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'Brooklyn' Follows A Dream In Ireland And New York

Saoirse Ronan as Eilis and Emory Cohen as Tony in Brooklyn. Kerry Brown/Courtesy of Fox Searchlight hide caption

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Kerry Brown/Courtesy of Fox Searchlight

Saoirse Ronan as Eilis and Emory Cohen as Tony in Brooklyn.

Kerry Brown/Courtesy of Fox Searchlight

Some day soon after a brisk run in theaters and, with luck, a clutch of well-deserved Oscars, John Crowley's Brooklyn may find its sweet hereafter as a Turner Classic Movies selection of the month on endless repeat. I mean this as the highest compliment: Though it's set in 1950s coastal Ireland and New York, from soup to nuts Brooklyn comes as close as any contemporary drama I can think of (other than Todd Haynes' breathily semiotic Far From Heaven) to the finest women's movies of the 1930s and 1940s.

Based on a quietly passionate 2009 novel by Colm Toibin, Brooklyn is a rumination on the meaning of home wrapped in a coming-of-age tale about a young Irishwoman who joins thousands of her fellow migrants throwing up on rough seas as they escape to the promise of America. It's also a rite of passage for the terrific former child actress Saoirse Ronan. Ronan is all grown now, and the infinity in her intent, light blue eyes is all that remains of her elfin otherworldliness in Atonement, The Lovely Bones, and Hanna.

Here she plays Eilis Lacey, a reserved but practical country girl from the small town of Enniscorthy. Sweet-faced and almost statuesque in cable-knit sweaters and sensible skirts, Ronan carries herself like a latter-day Greer Garson. But she radiates a quiet competence and steely resolve that propel her, with help from a self-sacrificing older sister (Fiona Glascott), to the New World without guarantees of work or friendship, let alone love and marriage. Brooklyn is the story of how she finds all of the above, until a family loss recalls her to Enniscorthy (where Toibin grew up), where she is forced to make a choice about where, and with whom, she will make a home.

The script is skillfully adapted by Nick Hornby, a novelist in his own right and a screenwriter who has done more than most — in High Fidelity, About a Boy and recently in Wild — to make the case for intelligent middlebrow moviemaking. It can't have been easy doing justice to Toibin's intensely inward writing, but Hornby has kept faith with the deceptive simplicity of his prose while lightening up the somber themes with knockabout comedy that never feels strained. He gets a lot of deft help from Jim Broadbent as a kindly local priest, Julie Walters as Eilis' devout but outspoken landlady ("No more talk about Our Lord's complexion at the dining table") and a bevy of lively, competitive gigglers who share the newcomer's boarding house.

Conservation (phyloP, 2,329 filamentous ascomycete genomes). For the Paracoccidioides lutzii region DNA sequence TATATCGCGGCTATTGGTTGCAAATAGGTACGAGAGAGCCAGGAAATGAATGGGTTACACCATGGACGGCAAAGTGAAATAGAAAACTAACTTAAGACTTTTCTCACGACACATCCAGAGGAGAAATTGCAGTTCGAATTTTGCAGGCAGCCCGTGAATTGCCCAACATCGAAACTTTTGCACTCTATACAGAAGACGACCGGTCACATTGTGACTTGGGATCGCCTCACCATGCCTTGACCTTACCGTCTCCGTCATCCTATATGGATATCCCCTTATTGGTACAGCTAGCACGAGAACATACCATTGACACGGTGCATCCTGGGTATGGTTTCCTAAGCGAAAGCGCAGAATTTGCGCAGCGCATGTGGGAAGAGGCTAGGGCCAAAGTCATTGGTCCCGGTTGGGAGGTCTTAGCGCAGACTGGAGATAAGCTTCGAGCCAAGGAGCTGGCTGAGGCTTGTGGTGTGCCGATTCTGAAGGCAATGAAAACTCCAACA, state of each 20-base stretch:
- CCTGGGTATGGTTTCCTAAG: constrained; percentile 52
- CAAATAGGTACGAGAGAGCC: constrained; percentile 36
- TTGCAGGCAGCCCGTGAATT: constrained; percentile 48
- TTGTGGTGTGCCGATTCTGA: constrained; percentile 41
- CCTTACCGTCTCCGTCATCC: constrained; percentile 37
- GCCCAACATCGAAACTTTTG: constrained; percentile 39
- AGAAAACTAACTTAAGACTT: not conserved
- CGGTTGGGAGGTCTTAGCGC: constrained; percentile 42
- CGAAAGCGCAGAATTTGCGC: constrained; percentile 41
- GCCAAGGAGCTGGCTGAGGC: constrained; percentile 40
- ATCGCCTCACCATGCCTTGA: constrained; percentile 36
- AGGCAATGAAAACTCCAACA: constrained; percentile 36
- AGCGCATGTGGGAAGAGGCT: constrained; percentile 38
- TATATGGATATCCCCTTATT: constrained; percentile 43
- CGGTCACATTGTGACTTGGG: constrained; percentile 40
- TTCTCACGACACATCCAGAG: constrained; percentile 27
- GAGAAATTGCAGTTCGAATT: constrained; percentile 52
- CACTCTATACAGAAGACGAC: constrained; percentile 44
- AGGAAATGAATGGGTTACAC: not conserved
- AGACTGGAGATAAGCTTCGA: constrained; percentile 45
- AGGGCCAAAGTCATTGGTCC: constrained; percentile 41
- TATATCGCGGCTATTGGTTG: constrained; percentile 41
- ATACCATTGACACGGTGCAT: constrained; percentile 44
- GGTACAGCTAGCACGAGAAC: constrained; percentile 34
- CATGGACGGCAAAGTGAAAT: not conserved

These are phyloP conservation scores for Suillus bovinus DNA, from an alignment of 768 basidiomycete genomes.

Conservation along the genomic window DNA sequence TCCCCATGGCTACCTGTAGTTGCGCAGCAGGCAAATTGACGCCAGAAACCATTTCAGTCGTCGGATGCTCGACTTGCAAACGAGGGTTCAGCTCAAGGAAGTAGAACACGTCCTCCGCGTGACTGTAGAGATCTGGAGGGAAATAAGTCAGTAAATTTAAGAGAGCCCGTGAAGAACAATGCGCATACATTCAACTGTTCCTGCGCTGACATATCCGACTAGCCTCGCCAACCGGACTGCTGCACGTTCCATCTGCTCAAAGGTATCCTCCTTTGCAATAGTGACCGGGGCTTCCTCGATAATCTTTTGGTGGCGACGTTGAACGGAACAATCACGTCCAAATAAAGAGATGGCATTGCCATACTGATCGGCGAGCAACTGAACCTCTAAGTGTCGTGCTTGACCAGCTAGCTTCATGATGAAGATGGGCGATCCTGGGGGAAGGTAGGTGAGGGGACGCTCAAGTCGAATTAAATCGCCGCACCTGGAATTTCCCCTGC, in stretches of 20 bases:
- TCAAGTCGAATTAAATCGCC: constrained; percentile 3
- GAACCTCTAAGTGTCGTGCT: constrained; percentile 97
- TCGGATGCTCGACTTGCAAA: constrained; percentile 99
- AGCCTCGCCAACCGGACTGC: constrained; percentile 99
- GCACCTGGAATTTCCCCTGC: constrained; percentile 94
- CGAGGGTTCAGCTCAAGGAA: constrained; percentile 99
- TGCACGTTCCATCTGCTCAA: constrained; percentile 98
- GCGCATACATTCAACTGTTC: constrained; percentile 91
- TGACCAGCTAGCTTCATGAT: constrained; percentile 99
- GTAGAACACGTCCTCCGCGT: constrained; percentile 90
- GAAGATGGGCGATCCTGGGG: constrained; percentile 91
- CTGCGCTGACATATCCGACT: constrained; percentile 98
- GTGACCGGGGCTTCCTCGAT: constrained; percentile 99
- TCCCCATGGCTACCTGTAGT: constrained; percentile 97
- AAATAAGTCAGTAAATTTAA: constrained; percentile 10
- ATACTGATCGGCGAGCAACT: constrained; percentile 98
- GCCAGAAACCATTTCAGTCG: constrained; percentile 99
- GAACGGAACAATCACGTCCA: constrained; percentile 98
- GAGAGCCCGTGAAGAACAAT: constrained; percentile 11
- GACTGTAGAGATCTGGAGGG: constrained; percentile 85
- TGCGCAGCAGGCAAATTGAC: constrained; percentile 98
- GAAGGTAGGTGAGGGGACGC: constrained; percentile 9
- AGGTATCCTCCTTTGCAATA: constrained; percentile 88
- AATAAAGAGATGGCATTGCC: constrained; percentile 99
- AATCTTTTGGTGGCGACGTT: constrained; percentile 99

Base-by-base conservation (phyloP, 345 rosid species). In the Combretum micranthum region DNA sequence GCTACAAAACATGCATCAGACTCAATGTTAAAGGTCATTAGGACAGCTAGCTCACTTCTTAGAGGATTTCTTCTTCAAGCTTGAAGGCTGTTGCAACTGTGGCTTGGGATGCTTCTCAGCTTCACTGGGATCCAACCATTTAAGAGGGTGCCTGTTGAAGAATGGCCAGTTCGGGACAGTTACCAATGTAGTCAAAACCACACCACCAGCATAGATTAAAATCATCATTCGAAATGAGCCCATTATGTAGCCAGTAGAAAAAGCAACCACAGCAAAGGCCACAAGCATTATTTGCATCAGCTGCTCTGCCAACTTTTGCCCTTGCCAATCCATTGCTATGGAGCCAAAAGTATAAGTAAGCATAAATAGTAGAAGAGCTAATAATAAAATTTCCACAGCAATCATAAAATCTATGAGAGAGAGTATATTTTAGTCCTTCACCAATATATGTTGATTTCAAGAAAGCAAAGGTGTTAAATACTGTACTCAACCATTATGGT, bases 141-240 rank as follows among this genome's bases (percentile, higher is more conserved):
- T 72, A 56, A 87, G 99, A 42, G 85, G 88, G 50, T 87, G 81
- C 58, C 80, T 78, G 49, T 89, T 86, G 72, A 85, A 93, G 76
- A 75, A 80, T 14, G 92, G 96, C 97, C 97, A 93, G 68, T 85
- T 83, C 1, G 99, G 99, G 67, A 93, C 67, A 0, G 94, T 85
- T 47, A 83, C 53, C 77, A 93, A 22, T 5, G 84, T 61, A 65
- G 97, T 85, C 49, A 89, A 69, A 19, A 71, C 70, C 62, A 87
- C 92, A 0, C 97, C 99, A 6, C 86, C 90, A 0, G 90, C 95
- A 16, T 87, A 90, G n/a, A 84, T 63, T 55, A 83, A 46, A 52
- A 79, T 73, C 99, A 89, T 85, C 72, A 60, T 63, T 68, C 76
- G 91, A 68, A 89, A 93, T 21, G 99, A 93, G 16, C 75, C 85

Familiar things happen. Eilis grows to love a solid Italian plumber (Emory Cohen), learns what she's good at, experiences fun and weathers sorrow. Along with the peppy banter, Crowley and his costume and production designers have crafted a gorgeously atmospheric drama that could easily stand on its own as a silent movie, flagging its moods in shifting shades of dark and light, monochrome and flaming color. In the flash of a form-fitting emerald green swimsuit or a canary yellow dress you might find clichés of uplift, but Brooklyn is emphatically not a tale of rags to riches. Each of the places Eilis might call home is a double-edged sword. Eilis begins her new life in the dull grey-browns of agonizing loneliness. And just as her American Dream takes off, she is brought to see — in the defeated eyes of homeless old men at a Church Thanksgiving dinner, in a painful bathroom conversation with another Irish girl who lays out the choice between an unfulfilling marriage and getting stuck in the boarding-house forever — that for every success story there are scores of failures.

Back in Enniscorthy, Eilis is shocked to find an Ireland quite different from the drab backwater she left behind, yet free of the teeming stresses of New York. There she makes the painful discovery that there's no right answer to her dilemma, only the decision that she'll make, and the fortitude to live with the consequences, intended and not. Ronan's softly transcendent performance gives us a young woman blossoming into her open destiny. It's a measure of her power and of the spell cast by this lovely movie that for hours, maybe days after you leave the theater, you'll want to stick around and find out what's around the corner for this now voyager.